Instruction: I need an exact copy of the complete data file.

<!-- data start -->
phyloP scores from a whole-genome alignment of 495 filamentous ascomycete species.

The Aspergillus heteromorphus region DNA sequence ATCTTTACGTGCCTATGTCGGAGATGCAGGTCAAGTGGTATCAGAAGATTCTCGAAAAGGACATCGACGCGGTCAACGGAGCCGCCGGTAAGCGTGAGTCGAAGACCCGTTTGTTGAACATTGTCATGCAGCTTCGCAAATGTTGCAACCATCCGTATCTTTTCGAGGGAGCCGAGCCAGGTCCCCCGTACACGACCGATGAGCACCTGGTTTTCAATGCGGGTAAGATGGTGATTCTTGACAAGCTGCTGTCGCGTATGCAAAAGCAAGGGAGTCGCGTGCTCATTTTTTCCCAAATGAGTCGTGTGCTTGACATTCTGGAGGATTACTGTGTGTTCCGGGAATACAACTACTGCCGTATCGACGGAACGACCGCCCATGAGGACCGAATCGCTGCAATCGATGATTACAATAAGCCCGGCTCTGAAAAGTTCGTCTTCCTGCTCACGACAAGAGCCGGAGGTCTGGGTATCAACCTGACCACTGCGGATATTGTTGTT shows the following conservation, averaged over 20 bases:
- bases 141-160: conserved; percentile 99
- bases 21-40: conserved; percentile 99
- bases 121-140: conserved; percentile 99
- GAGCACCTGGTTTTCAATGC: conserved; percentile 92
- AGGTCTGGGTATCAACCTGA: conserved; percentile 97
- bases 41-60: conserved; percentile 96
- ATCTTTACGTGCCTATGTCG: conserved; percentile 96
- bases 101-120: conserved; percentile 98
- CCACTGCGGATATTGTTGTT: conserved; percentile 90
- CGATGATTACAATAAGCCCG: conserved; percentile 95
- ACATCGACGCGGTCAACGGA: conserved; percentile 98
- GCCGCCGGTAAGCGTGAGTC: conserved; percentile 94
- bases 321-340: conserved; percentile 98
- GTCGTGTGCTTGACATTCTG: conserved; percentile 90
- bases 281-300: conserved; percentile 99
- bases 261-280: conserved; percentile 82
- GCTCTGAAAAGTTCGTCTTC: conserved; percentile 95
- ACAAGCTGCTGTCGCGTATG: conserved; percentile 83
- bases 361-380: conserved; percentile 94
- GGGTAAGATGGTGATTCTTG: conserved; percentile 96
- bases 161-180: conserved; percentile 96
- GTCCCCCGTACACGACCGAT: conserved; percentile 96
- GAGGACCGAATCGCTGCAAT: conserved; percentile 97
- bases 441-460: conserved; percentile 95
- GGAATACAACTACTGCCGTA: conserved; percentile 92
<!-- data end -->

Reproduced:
phyloP scores from a whole-genome alignment of 495 filamentous ascomycete species.

The Aspergillus heteromorphus region DNA sequence ATCTTTACGTGCCTATGTCGGAGATGCAGGTCAAGTGGTATCAGAAGATTCTCGAAAAGGACATCGACGCGGTCAACGGAGCCGCCGGTAAGCGTGAGTCGAAGACCCGTTTGTTGAACATTGTCATGCAGCTTCGCAAATGTTGCAACCATCCGTATCTTTTCGAGGGAGCCGAGCCAGGTCCCCCGTACACGACCGATGAGCACCTGGTTTTCAATGCGGGTAAGATGGTGATTCTTGACAAGCTGCTGTCGCGTATGCAAAAGCAAGGGAGTCGCGTGCTCATTTTTTCCCAAATGAGTCGTGTGCTTGACATTCTGGAGGATTACTGTGTGTTCCGGGAATACAACTACTGCCGTATCGACGGAACGACCGCCCATGAGGACCGAATCGCTGCAATCGATGATTACAATAAGCCCGGCTCTGAAAAGTTCGTCTTCCTGCTCACGACAAGAGCCGGAGGTCTGGGTATCAACCTGACCACTGCGGATATTGTTGTT shows the following conservation, averaged over 20 bases:
- bases 141-160: conserved; percentile 99
- bases 21-40: conserved; percentile 99
- bases 121-140: conserved; percentile 99
- GAGCACCTGGTTTTCAATGC: conserved; percentile 92
- AGGTCTGGGTATCAACCTGA: conserved; percentile 97
- bases 41-60: conserved; percentile 96
- ATCTTTACGTGCCTATGTCG: conserved; percentile 96
- bases 101-120: conserved; percentile 98
- CCACTGCGGATATTGTTGTT: conserved; percentile 90
- CGATGATTACAATAAGCCCG: conserved; percentile 95
- ACATCGACGCGGTCAACGGA: conserved; percentile 98
- GCCGCCGGTAAGCGTGAGTC: conserved; percentile 94
- bases 321-340: conserved; percentile 98
- GTCGTGTGCTTGACATTCTG: conserved; percentile 90
- bases 281-300: conserved; percentile 99
- bases 261-280: conserved; percentile 82
- GCTCTGAAAAGTTCGTCTTC: conserved; percentile 95
- ACAAGCTGCTGTCGCGTATG: conserved; percentile 83
- bases 361-380: conserved; percentile 94
- GGGTAAGATGGTGATTCTTG: conserved; percentile 96
- bases 161-180: conserved; percentile 96
- GTCCCCCGTACACGACCGAT: conserved; percentile 96
- GAGGACCGAATCGCTGCAAT: conserved; percentile 97
- bases 441-460: conserved; percentile 95
- GGAATACAACTACTGCCGTA: conserved; percentile 92